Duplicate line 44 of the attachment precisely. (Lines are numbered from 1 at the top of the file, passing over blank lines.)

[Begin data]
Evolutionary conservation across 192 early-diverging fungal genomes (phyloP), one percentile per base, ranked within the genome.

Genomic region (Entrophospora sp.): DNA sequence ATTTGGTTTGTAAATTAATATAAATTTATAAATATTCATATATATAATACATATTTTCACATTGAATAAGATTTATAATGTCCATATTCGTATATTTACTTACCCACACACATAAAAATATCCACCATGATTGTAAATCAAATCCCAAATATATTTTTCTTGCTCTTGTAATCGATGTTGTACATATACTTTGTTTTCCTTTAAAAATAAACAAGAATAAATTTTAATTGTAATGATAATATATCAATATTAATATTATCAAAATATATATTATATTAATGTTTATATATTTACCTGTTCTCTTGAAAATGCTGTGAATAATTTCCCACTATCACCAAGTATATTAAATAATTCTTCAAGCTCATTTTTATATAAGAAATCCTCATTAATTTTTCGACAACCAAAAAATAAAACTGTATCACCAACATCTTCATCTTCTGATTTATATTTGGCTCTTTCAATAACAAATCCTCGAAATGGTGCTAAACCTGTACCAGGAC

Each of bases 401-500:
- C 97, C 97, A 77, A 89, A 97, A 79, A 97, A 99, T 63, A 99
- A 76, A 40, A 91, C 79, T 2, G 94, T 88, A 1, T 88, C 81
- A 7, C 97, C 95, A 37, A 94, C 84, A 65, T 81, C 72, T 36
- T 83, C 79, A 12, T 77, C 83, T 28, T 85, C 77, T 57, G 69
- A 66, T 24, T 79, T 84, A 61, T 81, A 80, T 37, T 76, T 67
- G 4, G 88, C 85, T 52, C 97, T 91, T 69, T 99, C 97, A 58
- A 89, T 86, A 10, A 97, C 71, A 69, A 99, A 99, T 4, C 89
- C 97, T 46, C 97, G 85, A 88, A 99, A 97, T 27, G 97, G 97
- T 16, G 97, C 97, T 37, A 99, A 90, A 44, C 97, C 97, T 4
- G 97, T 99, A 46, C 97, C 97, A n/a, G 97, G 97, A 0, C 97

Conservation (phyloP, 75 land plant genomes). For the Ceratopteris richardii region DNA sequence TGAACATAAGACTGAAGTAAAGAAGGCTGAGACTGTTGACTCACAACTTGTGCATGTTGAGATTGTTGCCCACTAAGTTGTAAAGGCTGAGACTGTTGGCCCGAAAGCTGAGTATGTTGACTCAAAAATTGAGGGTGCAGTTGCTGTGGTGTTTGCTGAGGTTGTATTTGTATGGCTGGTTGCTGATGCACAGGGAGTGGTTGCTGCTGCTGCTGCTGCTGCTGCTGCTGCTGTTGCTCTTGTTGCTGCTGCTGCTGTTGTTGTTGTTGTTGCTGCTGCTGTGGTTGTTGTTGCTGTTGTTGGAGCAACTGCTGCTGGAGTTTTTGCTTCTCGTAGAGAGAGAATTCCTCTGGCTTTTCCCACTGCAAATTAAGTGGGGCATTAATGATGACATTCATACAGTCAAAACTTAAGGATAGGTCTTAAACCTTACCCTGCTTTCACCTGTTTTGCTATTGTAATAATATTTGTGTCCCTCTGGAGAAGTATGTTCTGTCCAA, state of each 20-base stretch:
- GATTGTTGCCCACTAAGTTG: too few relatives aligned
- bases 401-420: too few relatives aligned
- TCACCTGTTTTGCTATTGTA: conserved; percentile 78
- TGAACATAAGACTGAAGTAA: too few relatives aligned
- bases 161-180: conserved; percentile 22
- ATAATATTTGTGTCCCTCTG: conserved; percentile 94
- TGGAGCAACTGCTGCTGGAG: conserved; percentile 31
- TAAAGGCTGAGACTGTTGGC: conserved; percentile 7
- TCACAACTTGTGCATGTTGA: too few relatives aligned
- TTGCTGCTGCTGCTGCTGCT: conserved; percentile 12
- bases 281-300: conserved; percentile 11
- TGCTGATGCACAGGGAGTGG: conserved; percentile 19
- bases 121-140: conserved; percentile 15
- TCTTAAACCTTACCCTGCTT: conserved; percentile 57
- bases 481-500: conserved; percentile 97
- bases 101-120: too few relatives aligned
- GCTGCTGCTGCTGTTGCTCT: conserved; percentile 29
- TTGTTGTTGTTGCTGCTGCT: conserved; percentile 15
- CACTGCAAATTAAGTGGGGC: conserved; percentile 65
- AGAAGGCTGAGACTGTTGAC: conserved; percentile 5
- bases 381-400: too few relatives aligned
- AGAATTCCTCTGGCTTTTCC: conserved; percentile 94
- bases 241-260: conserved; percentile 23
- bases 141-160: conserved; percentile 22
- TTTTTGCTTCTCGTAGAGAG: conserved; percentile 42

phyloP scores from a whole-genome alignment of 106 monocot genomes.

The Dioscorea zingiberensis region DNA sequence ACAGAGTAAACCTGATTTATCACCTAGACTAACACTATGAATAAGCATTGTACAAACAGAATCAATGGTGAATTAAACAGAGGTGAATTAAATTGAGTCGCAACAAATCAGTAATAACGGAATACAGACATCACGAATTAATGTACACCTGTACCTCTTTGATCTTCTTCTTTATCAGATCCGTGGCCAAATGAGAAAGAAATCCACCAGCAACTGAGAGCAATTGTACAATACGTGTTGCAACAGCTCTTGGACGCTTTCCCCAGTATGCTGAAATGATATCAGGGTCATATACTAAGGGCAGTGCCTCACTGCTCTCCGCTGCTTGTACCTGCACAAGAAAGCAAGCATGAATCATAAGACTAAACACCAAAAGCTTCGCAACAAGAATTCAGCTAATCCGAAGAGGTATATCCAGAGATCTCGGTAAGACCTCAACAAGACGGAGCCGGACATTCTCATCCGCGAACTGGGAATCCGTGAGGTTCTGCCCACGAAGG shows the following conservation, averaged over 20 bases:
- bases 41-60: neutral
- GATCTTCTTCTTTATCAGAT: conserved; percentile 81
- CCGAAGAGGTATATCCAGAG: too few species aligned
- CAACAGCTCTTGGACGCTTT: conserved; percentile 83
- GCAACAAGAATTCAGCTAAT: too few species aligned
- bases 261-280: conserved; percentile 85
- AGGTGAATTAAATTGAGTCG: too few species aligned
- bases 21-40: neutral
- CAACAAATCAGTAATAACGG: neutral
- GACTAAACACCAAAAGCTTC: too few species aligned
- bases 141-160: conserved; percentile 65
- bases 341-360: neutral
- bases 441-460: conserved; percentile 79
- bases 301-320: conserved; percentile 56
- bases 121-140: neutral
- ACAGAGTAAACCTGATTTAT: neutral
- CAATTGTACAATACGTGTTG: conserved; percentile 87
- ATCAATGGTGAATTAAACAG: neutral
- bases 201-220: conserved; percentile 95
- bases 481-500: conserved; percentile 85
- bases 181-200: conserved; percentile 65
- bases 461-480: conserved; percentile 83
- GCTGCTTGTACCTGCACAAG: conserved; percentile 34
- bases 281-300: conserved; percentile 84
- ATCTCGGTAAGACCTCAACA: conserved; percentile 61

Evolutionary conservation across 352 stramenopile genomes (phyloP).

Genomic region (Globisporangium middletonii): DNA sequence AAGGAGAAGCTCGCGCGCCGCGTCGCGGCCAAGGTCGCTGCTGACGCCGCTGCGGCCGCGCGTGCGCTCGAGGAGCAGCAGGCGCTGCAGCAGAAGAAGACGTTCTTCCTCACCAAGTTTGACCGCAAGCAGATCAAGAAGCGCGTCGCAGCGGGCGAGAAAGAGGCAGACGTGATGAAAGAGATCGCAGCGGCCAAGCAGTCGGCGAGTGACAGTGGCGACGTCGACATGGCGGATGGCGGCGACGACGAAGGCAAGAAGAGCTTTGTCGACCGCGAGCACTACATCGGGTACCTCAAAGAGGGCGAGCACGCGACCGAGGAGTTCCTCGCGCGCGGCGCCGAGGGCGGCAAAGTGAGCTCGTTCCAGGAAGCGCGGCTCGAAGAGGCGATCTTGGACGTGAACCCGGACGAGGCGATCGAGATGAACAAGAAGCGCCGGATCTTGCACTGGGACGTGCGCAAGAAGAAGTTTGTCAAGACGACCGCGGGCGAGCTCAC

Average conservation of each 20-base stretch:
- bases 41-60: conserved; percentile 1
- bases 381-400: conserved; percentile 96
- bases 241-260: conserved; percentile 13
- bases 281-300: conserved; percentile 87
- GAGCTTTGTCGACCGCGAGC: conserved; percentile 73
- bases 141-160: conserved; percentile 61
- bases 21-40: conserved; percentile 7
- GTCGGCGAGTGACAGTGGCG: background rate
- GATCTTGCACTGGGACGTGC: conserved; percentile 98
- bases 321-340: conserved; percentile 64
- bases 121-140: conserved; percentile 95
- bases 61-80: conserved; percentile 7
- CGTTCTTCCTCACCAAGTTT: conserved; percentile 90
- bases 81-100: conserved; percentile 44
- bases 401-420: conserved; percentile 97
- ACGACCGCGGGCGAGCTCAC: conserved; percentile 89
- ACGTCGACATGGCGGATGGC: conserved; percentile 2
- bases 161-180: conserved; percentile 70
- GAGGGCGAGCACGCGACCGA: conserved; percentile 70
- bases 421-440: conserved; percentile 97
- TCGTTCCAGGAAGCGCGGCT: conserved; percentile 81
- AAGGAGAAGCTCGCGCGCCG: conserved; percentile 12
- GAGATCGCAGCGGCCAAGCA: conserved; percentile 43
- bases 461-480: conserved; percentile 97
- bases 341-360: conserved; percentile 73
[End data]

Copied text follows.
- CCGAAGAGGTATATCCAGAG: too few species aligned